The Vols have experience and potential for even more production with their leading receivers this year as long as they stay healthy. But what about the depth?

    Tennessee is a little top-heavy at receiver when it comes to proven talent, but their reserves have plenty of untapped potential just waiting to break through. Can this new coaching staff and new offensive system finally get the most out of these receivers?

    Tyler Byrd showed plenty of play-making ability as a true freshman in 2016, but he barely saw the field last season. After briefly trying his hand at cornerback in the spring, he’s back at receiver moving forward. Will this new staff find ways to get him the ball, or was he simply a flash in the pan in 2016 and doesn’t have what it takes to be a big time producer in the SEC? This year is a huge year for Byrd, and he needs to prove himself.

    Latrell Williams, like Byrd, came in with high expectations and was supposed to be the future slot receiver for Tennessee. But injuries have held him back from fulfilling his potential. He finally appeared healthy this spring, and he has the type of speed that can change games. He might be buried on the depth chart a little this year, but he could at least make an impact on special teams with the type of speed he has. He’ll be very interesting to watch this fall as he tries to compete with Palmer and Murphy.

    Jacquez Jones missed all of last season with injury, and he might not make a lot of contributions this year at receiver either even if he’s healthy. He doesn’t seem like a great fit in the Vols’ new offense, but he could prove himself in the fall. The 5-foot-10, 169-pound receiver needs to add some more weight on his frame before he’s ready to be counted on long term, though.

    Cedric Tillman is the only newcomer to the Vols’ receiving corps, and he could be a wildcard at the position. The true freshman is huge (6-foot-3, 212 pounds) and has undeniable skill. He was overlooked in the 2018 recruiting cycle, and Tennessee’s coaches have liked what they’ve seen from him this summer. I don’t think he makes a ton of big contributions as a true freshman, but look for him to possibly emerge as more of a play-maker later in the season and next year.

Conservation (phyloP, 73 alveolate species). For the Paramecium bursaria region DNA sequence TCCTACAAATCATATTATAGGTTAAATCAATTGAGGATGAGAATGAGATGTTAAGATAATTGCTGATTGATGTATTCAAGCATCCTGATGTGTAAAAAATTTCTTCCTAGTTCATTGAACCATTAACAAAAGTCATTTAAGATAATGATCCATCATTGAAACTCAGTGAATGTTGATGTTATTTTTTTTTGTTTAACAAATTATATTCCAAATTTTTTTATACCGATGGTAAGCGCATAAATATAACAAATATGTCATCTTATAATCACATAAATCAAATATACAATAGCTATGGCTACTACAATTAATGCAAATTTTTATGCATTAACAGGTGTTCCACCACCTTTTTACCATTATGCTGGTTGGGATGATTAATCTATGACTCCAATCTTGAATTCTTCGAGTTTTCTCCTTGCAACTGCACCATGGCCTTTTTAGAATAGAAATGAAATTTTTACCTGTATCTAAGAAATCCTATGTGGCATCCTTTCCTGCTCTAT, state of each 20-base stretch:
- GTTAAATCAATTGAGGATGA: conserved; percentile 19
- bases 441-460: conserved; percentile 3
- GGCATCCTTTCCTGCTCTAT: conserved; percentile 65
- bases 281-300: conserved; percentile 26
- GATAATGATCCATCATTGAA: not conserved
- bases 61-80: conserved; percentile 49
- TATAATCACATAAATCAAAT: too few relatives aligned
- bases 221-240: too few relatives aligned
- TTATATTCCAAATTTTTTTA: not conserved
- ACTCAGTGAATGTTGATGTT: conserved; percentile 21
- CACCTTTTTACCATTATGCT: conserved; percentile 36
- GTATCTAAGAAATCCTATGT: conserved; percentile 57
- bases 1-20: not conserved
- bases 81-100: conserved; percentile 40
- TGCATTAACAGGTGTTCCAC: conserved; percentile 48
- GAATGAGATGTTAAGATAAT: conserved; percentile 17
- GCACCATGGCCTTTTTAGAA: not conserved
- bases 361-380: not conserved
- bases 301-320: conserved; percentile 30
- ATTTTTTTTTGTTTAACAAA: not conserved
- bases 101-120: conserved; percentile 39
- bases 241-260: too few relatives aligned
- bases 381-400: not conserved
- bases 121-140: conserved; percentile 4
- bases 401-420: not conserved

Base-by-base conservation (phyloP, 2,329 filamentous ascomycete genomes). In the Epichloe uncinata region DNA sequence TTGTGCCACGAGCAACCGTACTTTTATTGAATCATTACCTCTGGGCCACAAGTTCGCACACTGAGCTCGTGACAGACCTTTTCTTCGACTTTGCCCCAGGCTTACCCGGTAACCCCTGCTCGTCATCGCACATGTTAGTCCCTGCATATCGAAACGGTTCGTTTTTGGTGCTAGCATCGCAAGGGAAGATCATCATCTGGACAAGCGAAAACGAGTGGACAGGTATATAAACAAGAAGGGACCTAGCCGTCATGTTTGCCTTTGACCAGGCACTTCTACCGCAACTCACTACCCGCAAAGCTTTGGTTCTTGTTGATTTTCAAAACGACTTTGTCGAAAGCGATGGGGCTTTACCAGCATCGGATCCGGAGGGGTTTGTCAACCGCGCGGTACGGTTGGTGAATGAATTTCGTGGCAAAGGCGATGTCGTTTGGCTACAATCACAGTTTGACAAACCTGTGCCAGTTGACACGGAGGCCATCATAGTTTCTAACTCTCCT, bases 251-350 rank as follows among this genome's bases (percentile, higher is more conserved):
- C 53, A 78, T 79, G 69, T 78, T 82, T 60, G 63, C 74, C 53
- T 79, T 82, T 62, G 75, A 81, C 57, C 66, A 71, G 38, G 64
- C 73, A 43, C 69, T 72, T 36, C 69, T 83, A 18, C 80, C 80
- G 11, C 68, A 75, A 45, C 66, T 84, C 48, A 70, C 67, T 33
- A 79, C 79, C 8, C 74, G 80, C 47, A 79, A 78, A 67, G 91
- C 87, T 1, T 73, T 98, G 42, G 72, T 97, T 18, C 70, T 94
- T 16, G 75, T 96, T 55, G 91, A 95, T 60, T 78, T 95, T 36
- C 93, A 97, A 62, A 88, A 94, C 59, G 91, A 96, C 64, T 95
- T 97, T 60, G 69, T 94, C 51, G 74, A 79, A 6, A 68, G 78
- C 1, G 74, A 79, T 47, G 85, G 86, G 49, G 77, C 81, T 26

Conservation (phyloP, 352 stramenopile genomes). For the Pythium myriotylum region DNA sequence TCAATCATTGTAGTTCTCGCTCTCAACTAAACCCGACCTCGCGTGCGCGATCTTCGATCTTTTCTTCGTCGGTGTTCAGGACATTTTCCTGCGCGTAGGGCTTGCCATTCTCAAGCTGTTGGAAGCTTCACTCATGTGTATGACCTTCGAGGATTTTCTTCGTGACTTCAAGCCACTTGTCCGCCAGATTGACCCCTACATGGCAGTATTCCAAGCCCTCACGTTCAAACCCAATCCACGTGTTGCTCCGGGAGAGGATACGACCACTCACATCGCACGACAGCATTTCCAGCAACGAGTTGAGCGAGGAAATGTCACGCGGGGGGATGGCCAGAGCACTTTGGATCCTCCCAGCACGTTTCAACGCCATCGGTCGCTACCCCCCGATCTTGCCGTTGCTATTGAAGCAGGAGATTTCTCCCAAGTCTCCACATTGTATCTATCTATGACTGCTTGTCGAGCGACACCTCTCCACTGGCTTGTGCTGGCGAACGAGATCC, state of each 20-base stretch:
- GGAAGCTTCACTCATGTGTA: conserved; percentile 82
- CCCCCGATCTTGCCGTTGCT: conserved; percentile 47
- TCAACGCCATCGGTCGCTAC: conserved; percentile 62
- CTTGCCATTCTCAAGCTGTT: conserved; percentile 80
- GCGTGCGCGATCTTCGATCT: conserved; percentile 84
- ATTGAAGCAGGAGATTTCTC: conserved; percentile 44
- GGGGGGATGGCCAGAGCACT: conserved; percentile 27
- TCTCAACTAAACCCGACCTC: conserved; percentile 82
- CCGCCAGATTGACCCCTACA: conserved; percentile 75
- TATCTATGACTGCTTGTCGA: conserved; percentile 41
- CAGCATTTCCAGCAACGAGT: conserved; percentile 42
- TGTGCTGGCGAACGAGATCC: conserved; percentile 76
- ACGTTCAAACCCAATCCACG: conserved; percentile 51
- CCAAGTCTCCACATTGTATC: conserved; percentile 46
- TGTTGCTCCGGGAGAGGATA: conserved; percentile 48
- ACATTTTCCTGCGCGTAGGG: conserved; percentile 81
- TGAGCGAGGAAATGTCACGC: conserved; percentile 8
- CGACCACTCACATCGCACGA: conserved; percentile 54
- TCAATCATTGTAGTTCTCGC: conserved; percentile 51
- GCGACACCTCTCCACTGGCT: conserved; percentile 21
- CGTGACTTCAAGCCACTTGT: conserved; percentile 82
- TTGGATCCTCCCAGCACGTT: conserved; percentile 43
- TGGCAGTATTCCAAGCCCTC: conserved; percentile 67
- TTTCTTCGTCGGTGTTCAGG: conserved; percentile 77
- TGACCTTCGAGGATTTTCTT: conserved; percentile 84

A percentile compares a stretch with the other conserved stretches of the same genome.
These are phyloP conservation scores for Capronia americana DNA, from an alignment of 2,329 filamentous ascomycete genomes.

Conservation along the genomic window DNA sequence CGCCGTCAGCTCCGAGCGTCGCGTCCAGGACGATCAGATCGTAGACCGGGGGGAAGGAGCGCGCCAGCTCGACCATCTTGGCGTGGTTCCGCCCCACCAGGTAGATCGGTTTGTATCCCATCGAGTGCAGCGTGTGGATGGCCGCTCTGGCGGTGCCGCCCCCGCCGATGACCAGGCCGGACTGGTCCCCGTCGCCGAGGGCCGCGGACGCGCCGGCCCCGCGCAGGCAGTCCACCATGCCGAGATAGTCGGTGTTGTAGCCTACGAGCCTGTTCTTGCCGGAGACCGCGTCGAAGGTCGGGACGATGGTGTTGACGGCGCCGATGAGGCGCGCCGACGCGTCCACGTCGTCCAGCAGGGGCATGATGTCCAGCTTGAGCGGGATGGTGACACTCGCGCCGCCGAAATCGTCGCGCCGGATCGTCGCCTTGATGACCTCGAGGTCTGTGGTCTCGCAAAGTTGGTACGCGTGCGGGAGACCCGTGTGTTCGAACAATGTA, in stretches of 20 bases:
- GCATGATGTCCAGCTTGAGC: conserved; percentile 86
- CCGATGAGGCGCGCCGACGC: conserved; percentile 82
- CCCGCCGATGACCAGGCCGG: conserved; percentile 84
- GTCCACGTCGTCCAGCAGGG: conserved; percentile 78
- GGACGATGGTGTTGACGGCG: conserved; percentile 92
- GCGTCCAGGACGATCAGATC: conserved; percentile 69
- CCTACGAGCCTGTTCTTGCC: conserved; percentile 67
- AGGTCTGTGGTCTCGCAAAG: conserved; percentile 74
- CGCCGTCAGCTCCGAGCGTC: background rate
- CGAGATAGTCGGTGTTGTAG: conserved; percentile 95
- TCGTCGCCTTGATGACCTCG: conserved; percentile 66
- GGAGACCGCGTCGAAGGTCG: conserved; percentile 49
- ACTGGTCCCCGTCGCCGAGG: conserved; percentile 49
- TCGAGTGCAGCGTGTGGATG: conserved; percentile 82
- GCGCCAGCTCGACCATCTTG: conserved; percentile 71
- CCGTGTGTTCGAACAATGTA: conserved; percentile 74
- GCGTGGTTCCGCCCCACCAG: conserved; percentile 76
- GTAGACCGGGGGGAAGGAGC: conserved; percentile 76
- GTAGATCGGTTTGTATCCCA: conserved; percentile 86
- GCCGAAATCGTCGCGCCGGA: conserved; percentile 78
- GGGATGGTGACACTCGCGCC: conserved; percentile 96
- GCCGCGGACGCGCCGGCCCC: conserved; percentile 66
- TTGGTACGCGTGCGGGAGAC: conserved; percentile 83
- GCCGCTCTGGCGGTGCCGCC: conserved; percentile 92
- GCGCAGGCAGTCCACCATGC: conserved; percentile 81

Tennessee’s new offensive system won’t rotate in and out as many receivers as Butch Jones’ offense did. That’s why there will probably be more of a focus on the Vols’ top five or six receivers this season rather than their top eight or nine like last year. The Vols’ top six receivers are some of the most talented players at any unit on the entire roster, and as long as the offensive line can play better than last year and give the quarterback time to throw the ball, UT’s receivers should be able to shine this season.



    Nathanael Rutherford
    Nathanael Rutherford is the managing editor and social media manager for Rocky Top Insider. Nathanael graduated from the University of Tennessee and cultivated a passion for the Vols while growing up in Knoxville a mere 10 minutes from Neyland Stadium. He's been a part of the RTI team since November of 2015 and has been the editor of RTI since June of 2017. If he's not talking or writing about Tennessee athletics, he's probably talking about Star Wars.